In the section entitled "Relations of Master and Servant" from The Phenomenology of Spirit (1807), Hegel explains one stage of the development of consciousness. He begins by pointing out that only by acknowledging an "other" is self-consciousness possible: for example a teacher only recognizes himself as a teacher with respect to his students. But if there is an other, then the original self-consciousness feels threatened and asserts its freedom by trying to dominate that other. This struggle results in a master (Herr) who dominates a servant (Knecht) and who forces him to produce material goods. What is the role of the work made by the servant in the development of his self-consciousness? How can it permit to reverse the relationship between the master and the servant?
[...] So we could argue that Hegel's theory about work is true in the conditions of the pre-industrial world, “when production was still on a domestic and local scale” (S. Sayers). Nowadays many works are monotonous and repetitive tasks which do not conduce to job satisfaction and do not permit workers to see the world as their own creation. Hannah Arendt criticizes Hegel by making a distinction between work and labour. She defines labour as a necessity task to satisfy our physical needs, which creates no products and work as an activity creating enduring objects. [...]
[...] Through the example of the master-slave relationship Hegel shows that work is a process of objectification alienation and it's overcoming- leading to self-realization. This vision of work is very different from the one many people have nowadays: they consider work as an unpleasant and necessary task. Nevertheless, according to Elster, people are better off working even if they would prefer not: without a job a person cannot be integrated in the society and is considered and considered himself as a burden for the society. [...]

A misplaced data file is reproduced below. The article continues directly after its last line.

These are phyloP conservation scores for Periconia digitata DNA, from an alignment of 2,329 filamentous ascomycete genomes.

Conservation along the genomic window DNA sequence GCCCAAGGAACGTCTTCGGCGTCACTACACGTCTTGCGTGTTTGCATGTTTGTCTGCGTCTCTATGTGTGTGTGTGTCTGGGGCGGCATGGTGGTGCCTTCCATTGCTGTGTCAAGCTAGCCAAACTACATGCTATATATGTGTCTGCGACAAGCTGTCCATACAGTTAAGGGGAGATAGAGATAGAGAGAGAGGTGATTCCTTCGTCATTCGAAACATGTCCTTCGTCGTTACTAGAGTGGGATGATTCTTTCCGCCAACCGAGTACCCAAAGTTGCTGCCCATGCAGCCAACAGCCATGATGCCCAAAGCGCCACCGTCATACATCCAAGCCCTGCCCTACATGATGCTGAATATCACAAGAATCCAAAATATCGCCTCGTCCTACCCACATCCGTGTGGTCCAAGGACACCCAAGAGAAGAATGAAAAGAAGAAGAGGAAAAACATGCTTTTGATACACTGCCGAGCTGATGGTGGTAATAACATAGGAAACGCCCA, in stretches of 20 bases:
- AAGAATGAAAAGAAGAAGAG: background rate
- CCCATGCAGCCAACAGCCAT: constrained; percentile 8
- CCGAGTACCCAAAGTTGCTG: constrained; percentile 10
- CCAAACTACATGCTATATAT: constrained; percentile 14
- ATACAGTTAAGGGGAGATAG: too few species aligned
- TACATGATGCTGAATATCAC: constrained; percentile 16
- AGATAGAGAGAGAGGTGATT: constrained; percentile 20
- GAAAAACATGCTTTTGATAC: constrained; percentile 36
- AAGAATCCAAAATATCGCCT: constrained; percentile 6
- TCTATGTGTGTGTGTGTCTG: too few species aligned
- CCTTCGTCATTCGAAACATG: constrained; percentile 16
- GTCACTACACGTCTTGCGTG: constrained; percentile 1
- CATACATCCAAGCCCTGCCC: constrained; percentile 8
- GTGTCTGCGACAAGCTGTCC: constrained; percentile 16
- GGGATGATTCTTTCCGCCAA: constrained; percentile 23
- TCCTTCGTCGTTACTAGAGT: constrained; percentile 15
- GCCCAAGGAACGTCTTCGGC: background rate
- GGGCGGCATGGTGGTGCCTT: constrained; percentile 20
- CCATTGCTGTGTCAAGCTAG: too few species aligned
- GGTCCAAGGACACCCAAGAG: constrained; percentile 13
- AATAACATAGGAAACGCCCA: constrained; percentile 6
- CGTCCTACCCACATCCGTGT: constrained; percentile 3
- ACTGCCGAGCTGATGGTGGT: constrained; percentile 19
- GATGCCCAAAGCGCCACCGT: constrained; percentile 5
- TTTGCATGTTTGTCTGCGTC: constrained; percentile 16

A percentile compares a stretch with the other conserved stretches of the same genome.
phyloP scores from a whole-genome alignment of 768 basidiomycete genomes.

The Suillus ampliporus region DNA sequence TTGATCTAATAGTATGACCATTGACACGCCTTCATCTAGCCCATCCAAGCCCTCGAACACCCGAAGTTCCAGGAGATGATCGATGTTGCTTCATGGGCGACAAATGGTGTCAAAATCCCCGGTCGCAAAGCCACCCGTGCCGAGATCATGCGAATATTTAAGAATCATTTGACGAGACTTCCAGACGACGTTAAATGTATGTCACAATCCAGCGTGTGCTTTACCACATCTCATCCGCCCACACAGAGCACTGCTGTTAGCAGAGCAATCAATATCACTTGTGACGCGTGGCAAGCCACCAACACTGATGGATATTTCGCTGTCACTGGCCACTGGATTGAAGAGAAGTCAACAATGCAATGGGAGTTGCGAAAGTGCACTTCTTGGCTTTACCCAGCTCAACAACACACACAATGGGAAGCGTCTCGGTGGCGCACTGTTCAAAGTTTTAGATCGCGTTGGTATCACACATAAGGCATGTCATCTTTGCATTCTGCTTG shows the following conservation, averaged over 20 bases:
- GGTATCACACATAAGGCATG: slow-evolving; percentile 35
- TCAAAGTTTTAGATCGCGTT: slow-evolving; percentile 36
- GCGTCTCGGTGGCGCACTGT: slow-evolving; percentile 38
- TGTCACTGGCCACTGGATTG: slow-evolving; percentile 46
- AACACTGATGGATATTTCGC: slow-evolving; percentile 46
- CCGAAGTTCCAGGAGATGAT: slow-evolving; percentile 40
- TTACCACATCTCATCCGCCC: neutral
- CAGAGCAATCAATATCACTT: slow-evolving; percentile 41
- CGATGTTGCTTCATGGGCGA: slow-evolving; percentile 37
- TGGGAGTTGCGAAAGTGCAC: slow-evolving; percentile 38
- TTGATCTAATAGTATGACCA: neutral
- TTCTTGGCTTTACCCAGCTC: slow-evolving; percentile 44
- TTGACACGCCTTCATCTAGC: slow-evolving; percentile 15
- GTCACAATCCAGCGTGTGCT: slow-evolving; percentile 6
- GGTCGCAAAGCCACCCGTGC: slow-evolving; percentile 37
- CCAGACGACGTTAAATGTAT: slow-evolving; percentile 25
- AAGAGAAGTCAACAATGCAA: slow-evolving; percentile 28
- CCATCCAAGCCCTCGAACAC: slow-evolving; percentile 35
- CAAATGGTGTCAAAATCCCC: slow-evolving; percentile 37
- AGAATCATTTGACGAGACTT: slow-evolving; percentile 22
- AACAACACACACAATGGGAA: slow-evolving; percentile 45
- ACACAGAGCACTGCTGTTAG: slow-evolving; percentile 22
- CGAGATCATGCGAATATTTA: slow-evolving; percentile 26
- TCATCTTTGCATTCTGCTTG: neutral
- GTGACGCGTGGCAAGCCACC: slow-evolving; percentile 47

[...] He uses the term ‘alienation' to describe the fact that work is externally imposed and is “merely a means to the end of satisfying material needs” (S. Sayers). However, for both Hegel and Marx, only purely immediate consumption is not free and all economic work has a degree of freedom. They both think artistic activity is a truly free activity since it is not done to be consumed. Hegel argues that art, religion and philosophy supplement labour and belong to a higher sphere of human development. [...]
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